By Peter Bergen, CNN National Security analyst, and Jennifer Rowland, Special to CNN
A decade ago, the United States had a virtual monopoly on drones.
Not anymore. According to data compiled by the New America Foundation, more than 70 countries now own some type of drone, though just a small number of those nations possess armed drone aircraft.
The explosion in drone technology promises to change the way nations conduct war and threatens to begin a new arms race as governments scramble to counterbalance their adversaries.
Late last month, China announced that it would use surveillance drones to monitor a group of uninhabited islands in the South China Sea that are controlled by Japan but claimed by China and Taiwan.
The past year has seen the number of CIA drone strikes in Pakistan plummet, according to statistics collected by New America Foundation's Peter Bergen and Jennifer Rowland. (Bergen is also a CNN national security analyst). In the first three months of 2012, there were 11, compared with 21 in the first three months of 2011 and a record 28 in the first quarter of 2010.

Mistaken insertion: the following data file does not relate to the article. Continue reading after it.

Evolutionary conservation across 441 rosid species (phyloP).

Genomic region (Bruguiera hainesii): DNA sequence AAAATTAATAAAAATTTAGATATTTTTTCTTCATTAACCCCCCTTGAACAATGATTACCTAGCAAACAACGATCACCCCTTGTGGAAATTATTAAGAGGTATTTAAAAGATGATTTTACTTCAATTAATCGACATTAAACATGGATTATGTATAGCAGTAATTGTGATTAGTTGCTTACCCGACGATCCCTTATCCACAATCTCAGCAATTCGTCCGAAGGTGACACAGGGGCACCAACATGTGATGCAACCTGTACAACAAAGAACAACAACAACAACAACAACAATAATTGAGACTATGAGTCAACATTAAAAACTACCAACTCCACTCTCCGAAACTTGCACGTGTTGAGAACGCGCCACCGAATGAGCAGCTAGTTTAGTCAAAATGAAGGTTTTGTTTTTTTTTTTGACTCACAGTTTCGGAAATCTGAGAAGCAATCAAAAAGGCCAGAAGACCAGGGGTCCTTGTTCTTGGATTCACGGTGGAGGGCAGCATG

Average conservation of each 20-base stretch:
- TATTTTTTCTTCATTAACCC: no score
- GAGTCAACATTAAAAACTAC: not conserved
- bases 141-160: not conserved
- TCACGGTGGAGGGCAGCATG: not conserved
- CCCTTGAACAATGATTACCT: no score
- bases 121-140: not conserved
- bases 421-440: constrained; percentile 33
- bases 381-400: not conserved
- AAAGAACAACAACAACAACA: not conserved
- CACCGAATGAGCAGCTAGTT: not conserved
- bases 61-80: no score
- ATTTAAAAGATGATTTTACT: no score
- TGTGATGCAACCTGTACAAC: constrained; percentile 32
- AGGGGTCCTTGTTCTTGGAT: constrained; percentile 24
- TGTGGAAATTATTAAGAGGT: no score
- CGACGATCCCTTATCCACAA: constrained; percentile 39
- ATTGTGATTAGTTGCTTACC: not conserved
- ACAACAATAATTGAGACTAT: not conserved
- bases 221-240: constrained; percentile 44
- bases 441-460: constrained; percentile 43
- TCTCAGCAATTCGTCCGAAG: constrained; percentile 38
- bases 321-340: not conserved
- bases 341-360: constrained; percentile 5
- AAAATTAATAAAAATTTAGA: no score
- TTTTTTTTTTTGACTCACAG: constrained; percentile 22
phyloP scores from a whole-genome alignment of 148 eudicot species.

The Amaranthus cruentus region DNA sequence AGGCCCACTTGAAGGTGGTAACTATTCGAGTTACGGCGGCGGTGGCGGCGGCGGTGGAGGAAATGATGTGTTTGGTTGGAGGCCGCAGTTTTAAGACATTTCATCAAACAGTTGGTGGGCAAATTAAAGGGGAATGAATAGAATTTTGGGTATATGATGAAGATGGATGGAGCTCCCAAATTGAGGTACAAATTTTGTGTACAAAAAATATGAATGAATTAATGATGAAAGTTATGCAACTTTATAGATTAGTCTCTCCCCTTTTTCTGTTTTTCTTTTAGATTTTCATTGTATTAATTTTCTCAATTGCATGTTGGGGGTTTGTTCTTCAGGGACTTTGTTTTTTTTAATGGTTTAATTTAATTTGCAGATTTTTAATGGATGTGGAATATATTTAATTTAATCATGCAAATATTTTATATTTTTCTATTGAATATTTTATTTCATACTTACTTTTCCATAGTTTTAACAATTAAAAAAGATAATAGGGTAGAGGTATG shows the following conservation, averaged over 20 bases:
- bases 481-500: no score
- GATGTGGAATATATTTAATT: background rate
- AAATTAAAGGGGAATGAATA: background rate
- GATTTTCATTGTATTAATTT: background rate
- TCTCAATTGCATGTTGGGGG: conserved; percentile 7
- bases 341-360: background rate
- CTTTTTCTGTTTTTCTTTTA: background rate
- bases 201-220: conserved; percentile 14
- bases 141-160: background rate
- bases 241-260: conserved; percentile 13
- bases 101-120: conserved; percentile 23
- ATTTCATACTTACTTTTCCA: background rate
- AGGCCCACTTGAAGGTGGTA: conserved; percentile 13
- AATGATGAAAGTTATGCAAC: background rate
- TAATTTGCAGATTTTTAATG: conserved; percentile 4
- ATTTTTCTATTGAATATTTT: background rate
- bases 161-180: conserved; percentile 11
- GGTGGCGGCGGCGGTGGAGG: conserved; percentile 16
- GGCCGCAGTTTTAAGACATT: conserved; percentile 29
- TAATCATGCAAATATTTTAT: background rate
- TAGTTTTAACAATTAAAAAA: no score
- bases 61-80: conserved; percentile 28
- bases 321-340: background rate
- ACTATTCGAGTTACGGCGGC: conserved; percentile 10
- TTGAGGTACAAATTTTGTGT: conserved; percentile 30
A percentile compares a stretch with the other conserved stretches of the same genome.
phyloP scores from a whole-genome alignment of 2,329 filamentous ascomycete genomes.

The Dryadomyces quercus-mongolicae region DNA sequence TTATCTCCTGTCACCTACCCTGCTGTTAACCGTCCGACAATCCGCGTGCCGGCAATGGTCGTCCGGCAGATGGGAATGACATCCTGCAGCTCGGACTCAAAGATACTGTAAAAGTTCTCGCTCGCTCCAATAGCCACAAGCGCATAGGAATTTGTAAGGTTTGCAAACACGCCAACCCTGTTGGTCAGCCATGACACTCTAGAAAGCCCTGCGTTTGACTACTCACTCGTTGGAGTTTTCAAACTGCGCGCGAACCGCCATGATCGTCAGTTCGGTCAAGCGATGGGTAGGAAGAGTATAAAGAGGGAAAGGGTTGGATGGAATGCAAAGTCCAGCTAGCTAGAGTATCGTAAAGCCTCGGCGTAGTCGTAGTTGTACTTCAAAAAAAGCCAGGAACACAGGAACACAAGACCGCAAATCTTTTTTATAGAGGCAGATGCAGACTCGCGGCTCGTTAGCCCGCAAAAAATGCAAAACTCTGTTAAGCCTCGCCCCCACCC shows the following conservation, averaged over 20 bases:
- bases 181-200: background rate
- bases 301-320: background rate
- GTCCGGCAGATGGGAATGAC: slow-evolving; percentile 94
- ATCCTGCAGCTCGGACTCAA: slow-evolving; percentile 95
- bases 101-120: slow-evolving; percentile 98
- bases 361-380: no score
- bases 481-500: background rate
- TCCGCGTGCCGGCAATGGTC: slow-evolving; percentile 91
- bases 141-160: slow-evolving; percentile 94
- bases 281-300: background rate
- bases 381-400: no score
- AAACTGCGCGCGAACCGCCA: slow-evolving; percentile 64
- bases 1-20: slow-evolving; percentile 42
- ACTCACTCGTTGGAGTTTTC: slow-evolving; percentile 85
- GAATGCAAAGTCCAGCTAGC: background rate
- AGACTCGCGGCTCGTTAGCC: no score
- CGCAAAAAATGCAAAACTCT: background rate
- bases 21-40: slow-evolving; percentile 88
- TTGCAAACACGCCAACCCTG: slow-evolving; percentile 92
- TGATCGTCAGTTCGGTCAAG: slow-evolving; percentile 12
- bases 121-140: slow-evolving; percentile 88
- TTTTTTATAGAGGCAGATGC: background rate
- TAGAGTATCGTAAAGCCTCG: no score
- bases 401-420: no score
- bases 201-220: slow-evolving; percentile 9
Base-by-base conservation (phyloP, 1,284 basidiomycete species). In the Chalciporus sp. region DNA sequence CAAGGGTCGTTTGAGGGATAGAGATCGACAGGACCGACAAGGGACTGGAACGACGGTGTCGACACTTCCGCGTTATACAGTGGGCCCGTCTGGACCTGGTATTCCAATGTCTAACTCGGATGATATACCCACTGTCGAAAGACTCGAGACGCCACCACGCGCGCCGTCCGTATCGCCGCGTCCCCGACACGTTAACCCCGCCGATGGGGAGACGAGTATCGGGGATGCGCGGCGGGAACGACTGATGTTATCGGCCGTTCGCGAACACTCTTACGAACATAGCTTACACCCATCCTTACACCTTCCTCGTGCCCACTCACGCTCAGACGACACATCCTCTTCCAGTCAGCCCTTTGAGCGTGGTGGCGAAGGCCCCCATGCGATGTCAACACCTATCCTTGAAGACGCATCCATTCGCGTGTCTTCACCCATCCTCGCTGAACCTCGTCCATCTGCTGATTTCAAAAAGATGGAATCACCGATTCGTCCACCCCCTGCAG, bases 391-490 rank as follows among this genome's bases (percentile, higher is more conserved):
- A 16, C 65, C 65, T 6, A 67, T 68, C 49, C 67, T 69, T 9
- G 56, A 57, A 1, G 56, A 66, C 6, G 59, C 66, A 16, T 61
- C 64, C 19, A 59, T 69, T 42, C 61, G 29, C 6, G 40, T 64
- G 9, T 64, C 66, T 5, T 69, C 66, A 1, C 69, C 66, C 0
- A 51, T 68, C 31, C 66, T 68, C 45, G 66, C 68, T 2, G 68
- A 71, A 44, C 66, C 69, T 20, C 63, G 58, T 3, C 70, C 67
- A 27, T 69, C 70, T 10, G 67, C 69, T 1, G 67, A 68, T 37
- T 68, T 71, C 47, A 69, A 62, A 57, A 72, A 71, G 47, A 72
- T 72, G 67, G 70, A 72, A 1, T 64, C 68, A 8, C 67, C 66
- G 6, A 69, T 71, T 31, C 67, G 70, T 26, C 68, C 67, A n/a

Bergen and Rowland write that the drone campaign in Pakistan had been slowing even before the deadly border incident that killed 24 Pakistani troops and put a freeze on a significant portion U.S. relations. There were 70 drone strikes in Pakistan's tribal regions in 2011, down from 118 in 2010, which saw the peak number of strikes since the program began. FULL POST